According to the Vitamin D Council, "Pregnant women with PD (periodontal disease) had lower vitamin D levels and were twice as likely to have a vitamin D deficiency." They recommend between 1000 - 5000 IU of vitamin D3 to protect against periodontal disease. Vitamin D helps the body to absorb calcium (for healthy bones and healthy teeth), and plays an important role in immune health.
A 2010 study suggested that women who take higher doses of vitamin D during pregnancy have a reduced risk of complications such as preterm birth, infection, and gestational diabetes. The recommended daily amount for vitamin D, based on the study, was 4000 IU a day. I added some additional vitamin D3 to my routine, which I am still taking today. Since vitamin D is fat soluble and is stored in the body, I paid close attention to the amount of vitamin D that was in my daily prenatal vitamin, before I started additional vitamin D3 supplementation.
5. A New Toothbrush
If gingivitis is from bacteria around my gum-lines, the last thing I wanted to do was use the toothbrush I had been using and continue to spread that bacteria around in my mouth (yuck). It was a great time to take the Woo Bamboo Toothbrush for a little "test drive". I choose the Woo Bamboo because bamboo is naturally anti-microbial, and I knew that bacteria would have a harder time "sticking" to this toothbrush. Plus it is super lightweight, allowing for me to get my teeth good and clean without adding too much pressure. Lastly, the Woo Bamboo comes in a Super Soft bristle, and my poor gums needed some extra gentleness. (Woo Bamboo brushes are also biodegradable, so I can toss it in with the compost when I am ready for my next one.)
6. Essential Oxygen Organic Brushing Rinse
After brushing my teeth each evening, I gave my mouth one final rinse with Essential Oxygen Organic Brushing Rinse. This fluoride free mouthwash is made from 3% food-grade hydrogen peroxide, purified water, organic aloe vera, and essential oils with antibacterial activity. Compare that to a grocery store mouthwash made from alcohol and artificial coloring! Commercial mouth washes can actually dry your mouth out, and a dry mouth can contribute to bacterial growth. More bacteria means more pregnancy gingivitis.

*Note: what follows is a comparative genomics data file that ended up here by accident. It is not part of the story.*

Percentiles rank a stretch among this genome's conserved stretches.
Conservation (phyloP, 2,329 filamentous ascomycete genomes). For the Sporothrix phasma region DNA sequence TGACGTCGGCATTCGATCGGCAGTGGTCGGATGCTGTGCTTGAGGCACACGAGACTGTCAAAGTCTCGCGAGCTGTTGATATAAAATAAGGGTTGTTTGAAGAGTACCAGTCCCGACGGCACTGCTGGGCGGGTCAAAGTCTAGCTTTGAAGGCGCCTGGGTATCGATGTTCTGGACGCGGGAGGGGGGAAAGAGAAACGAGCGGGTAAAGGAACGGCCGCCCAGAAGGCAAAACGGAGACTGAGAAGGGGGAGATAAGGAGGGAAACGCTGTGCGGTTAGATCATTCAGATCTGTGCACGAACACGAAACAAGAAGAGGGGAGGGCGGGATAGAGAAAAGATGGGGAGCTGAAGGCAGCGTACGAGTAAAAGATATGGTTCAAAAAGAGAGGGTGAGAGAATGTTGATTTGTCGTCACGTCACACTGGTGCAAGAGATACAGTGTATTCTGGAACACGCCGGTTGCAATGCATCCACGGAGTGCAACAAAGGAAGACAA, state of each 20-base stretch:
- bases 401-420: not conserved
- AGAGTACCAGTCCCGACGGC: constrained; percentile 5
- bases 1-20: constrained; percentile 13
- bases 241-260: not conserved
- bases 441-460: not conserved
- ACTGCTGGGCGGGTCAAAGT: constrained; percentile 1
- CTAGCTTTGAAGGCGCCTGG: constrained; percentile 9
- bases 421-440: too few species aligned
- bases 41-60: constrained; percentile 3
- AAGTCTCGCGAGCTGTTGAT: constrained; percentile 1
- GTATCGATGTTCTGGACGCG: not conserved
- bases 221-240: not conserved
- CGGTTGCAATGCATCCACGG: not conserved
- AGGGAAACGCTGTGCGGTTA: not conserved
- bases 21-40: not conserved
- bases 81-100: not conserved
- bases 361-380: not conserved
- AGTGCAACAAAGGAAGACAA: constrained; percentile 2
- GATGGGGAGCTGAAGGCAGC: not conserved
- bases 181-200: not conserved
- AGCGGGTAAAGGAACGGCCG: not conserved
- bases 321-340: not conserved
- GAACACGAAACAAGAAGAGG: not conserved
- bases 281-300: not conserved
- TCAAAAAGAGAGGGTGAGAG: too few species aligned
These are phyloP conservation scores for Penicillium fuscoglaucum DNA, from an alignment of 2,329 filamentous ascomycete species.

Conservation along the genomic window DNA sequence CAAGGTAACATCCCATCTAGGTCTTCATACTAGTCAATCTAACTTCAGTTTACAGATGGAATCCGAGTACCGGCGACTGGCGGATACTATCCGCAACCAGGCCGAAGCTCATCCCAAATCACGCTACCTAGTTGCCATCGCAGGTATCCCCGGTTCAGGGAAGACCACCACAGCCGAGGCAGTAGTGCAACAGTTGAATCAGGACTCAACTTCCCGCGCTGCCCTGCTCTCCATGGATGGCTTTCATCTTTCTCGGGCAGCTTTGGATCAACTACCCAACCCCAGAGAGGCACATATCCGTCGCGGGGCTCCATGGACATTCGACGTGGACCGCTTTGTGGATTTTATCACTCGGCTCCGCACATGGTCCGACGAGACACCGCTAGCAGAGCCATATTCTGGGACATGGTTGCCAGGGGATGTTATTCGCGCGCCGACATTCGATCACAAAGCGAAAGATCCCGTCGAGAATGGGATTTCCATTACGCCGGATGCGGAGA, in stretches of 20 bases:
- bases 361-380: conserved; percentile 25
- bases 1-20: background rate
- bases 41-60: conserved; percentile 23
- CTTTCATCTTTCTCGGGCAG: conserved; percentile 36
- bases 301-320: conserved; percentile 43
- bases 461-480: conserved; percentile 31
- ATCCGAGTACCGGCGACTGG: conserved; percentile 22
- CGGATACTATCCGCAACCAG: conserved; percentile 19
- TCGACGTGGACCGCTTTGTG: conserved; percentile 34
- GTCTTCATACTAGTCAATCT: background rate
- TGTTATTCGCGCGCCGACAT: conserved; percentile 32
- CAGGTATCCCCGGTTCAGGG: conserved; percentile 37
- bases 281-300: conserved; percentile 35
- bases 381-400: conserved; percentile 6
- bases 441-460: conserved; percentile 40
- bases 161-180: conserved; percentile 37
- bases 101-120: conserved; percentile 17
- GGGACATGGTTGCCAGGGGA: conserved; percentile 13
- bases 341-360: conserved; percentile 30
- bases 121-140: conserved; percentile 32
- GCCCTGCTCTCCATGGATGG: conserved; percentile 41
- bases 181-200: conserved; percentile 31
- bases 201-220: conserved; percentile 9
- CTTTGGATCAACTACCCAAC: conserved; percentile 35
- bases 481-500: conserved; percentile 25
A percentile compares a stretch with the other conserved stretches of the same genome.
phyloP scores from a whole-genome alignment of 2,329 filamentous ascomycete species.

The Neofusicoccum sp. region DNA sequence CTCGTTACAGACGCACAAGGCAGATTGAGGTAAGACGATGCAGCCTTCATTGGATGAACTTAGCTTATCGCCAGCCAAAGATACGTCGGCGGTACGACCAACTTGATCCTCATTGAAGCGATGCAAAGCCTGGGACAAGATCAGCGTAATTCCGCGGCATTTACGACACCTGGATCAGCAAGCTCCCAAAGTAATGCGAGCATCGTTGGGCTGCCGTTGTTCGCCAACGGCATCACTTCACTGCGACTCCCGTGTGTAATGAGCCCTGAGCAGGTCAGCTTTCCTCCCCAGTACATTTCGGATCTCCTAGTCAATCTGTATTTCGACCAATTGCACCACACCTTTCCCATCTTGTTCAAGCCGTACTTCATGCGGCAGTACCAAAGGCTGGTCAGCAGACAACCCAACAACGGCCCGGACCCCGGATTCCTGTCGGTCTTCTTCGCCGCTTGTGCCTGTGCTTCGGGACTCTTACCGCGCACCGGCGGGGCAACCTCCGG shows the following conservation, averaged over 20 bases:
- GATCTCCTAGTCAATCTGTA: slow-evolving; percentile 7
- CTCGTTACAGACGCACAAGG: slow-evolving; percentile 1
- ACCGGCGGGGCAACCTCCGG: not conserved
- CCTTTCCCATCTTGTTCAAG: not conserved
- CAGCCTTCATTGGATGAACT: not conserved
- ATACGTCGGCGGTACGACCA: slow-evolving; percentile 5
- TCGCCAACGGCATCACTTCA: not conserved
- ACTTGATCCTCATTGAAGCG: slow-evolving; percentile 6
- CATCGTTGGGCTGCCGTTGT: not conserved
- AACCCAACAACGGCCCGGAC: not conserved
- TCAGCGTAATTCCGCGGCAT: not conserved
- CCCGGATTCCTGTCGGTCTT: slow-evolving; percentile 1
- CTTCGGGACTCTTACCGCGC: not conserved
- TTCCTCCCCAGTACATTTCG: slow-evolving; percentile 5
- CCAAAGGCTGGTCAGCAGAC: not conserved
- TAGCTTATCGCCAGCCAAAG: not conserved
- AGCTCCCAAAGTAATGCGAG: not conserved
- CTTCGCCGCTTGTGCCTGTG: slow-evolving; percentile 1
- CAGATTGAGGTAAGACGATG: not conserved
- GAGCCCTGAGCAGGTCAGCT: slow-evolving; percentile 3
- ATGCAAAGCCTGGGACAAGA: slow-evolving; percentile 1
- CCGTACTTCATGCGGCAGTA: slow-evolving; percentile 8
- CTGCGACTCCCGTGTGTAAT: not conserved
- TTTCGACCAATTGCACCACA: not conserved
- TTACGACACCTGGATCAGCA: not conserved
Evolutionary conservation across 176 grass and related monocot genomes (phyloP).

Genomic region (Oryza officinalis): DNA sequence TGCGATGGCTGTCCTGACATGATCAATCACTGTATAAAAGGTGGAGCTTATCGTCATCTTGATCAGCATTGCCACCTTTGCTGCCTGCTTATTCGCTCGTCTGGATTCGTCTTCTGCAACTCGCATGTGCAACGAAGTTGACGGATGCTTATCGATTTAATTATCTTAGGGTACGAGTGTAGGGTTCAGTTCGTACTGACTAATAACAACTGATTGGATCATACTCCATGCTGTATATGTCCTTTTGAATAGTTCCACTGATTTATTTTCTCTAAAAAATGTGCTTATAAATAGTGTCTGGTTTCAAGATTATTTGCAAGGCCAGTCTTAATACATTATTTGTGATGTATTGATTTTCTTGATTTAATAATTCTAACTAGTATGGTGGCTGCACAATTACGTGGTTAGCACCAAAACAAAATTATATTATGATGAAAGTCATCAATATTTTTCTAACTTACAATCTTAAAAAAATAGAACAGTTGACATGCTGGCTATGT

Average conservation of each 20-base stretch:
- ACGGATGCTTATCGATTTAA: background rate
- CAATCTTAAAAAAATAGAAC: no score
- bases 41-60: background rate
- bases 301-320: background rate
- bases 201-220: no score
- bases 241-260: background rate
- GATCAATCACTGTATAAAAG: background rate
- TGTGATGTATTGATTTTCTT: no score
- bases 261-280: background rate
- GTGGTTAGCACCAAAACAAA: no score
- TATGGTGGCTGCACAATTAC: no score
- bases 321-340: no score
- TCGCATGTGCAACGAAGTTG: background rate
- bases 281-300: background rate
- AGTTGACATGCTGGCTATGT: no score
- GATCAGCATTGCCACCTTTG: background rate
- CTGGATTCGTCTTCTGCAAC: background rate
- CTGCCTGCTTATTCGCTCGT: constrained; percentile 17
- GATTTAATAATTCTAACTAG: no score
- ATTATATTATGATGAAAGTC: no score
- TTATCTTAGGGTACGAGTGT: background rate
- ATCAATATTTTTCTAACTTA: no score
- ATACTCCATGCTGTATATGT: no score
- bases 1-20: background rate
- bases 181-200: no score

Did It Work?
By the time I got to my professional dental cleaning, I had a hard time convincing my hygienist just how bad my gums had looked two weeks prior. I am sure she thought I was over-inflating the scale of the swollen, painful gums I had. "Well, it looks like you got everything about 90% under control," she told me. That professional cleaning was the end of my journey into pregnancy gingivitis.
Which of my home remedies do I think worked best? Honestly, I think the combination of all of my efforts paid off big time to get my gums under control, but the one remedy that I would recommend to anyone is the Salt Water Rinse for immediate relief. Pregnant or not, if you are having any kind of gum or mouth sores, swelling, or pain, I would recommend rinsing with warm salt water.
Taking care of your oral health is very important while pregnant. It can be hard to focus on keeping your teeth clean and flossed when so much of your attention is being put towards just keeping your breakfast down. Be sure to schedule regular appointments for professional cleaning, brush and floss twice a day, and be sure to contact your dentist if anything seems awry with your teeth or gums.
* This was my personal experience, and the steps I took to combat pregnancy gingivitis were based on research I did and my knowledge of vitamins and supplements. I am not a doctor, or a dentist, and if you are going to add, or change, the supplements you are taking while pregnant, be sure to talk to your doctor first. It's not safe to gamble with your, or your baby's, health. Your doctor can advise you of safe levels of vitamins and supplements to take, and can test you for deficiencies.
Melissa Zimmerman, Healthy Goods